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Daniel Nouri
Machine Learning, Analytics, Software Development
Machine Learning, Analytics, Software Development

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All of these images were computer generated!

For the last few weeks, Googlers have been obsessed with an internal visualization tool that Alexander Mordvintsev in our Zurich office created to help us visually understand some of the things happening inside our deep neural networks for computer vision.  The tool essentially starts with an image, runs the model forwards and backwards, and then makes adjustments to the starting image in weird and magnificent ways.  

In the same way that when you are staring at clouds, and you can convince yourself that some part of the cloud looks like a head, maybe with some ears, and then your mind starts to reinforce that opinion, by seeing even more parts that fit that story ("wow, now I even see arms and a leg!"), the optimization process works in a similar manner, reinforcing what it thinks it is seeing.  Since the model is very deep, we can tap into it at various levels and get all kinds of remarkable effects.

Alexander, +Christopher Olah, and Mike Tyka wrote up a very nice blog post describing how this works:

There's also a bigger album of more of these pictures linked from the blog post:

I just picked a few of my favorites here.
18 Photos - View album

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Learning to Execute and Neural Turing Machines

I'd like to draw your attention to two papers that have been posted in the last few days from some of my colleagues at Google that I think are pretty interesting and exciting:

  Learning to Execute:

  Neural Turing Machines:

The first paper, "Learning to Execute", by +Wojciech Zaremba and +Ilya Sutskever attacks the problem of trying to train a neural network to take in a small Python program, one character at a time, and to predict its output.  For example, as input, it might take:

print((c+8704) if 2641<8500 else 5308)"

During training, the model is given that the desired output for this program is "12185".  During inference, though, the model is able to generalize to completely new programs and does a pretty good of learning a simple Python interpreter from examples.

The second paper, "Neural Turing Machines", by +alex graves, Greg Wayne, and +Ivo Danihelka from Google's DeepMind group in London, couples an external memory ("the tape") with a neural network in a way that the whole system, including the memory access, is differentiable from end-to-end.  This allows the system to be trained via gradient descent, and the system is able to learn a number of interesting algorithms, including copying, priority sorting, and associative recall.

Both of these are interesting steps along the way of having systems learn more complex behavior, such as learning entire algorithms, rather than being used for just learning functions.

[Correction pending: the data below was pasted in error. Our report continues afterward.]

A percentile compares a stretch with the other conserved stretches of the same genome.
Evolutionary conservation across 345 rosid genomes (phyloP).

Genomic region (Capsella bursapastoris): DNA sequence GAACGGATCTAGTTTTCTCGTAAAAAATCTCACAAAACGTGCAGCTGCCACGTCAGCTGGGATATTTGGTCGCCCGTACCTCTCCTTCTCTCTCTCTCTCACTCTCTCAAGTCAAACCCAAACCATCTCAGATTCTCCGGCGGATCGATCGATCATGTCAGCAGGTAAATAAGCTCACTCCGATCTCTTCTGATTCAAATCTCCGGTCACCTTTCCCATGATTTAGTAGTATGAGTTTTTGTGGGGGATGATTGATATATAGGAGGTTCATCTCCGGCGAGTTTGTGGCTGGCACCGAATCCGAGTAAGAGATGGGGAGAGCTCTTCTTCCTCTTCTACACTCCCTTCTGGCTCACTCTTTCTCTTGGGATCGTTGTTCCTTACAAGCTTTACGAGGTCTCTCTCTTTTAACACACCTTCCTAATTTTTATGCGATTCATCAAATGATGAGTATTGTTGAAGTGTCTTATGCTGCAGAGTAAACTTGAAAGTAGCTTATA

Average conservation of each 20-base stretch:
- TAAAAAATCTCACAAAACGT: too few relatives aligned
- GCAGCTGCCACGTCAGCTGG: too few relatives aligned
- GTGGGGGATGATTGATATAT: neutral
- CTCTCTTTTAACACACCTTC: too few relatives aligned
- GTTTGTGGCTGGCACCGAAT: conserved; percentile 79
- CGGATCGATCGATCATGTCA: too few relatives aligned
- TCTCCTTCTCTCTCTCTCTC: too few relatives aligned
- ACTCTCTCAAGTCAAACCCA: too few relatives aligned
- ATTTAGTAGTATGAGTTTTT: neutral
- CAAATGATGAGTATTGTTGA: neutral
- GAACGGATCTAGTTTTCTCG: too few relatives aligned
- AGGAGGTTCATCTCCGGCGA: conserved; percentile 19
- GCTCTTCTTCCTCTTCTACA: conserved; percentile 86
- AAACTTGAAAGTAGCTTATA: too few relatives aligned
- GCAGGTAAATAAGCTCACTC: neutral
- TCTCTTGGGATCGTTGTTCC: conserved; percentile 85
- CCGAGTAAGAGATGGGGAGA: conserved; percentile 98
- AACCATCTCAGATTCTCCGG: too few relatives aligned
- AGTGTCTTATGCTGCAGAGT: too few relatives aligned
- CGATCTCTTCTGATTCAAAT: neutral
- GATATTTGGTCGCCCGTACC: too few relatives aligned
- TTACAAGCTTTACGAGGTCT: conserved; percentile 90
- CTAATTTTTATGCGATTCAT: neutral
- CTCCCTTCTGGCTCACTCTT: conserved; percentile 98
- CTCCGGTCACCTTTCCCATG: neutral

(Edit: changed link to Learning to Execute paper to point to the top-level Arxiv HTML page, rather than to the PDF).

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Animal species are going extinct anywhere from 100 to 1,000 times the rates that would be expected under natural conditions. According to Elizabeth Kolbert's The Sixth Extinction and other recent studies, the increase results from a variety of human-caused effects including climate change, habitat destruction, and species displacement. Today's extinction rates rival those during the mass extinction event that wiped out the dinosaurs 65 million years ago.

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Oh, boy! NVIDIA launches cuDNN, a GPU accelerated Deep Neural Networks library. It's already available with Caffe v1.0

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This summer, I’m interning at Spotify in New York City, where I’m working on content-based music recommendation using convolutional neural networks. I wrote a blog post to explain my approach and show some preliminary results.

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Chris Olah has written a brief but beautiful and pedagogical tutorial on the principles, motivations and amazing results obtained with word embeddings. This is a must-read for those who are newly interested in deep learning for NLP and also worth reading for the experts.

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Deep content-based music recommendation

We trained a latent factor model on listening data from one million users for just under 400k songs, and then trained a deep convolutional neural network to predict the latent factors from audio. We showed that we can make sensible recommendations using these predicted factors, despite the large semantic gap between the characteristics of a song that affect user preference and the corresponding audio signal. We used the Million Song Dataset for this work.

Below is a t-SNE visualization of the distribution of predicted usage patterns, using latent factors predicted from audio. A few close-ups show artists whose songs are projected in specific areas. 

We will be demonstrating our approach at NIPS 2013: users will be able to specify YouTube clips. The demo will predict factors for these clips and try to find other clips with similar predicted usage patterns in a large database of 600,000 songs (a subset of the Million Song Dataset).

This is work with +Aäron van den Oord and +Benjamin Schrauwen

Demo link:

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I'll be talking about classifying galaxies with deep learning at the Machine Learning meetup in Berlin next Tuesday. It will be a remote presentation seeing as I'm in New York for the summer.
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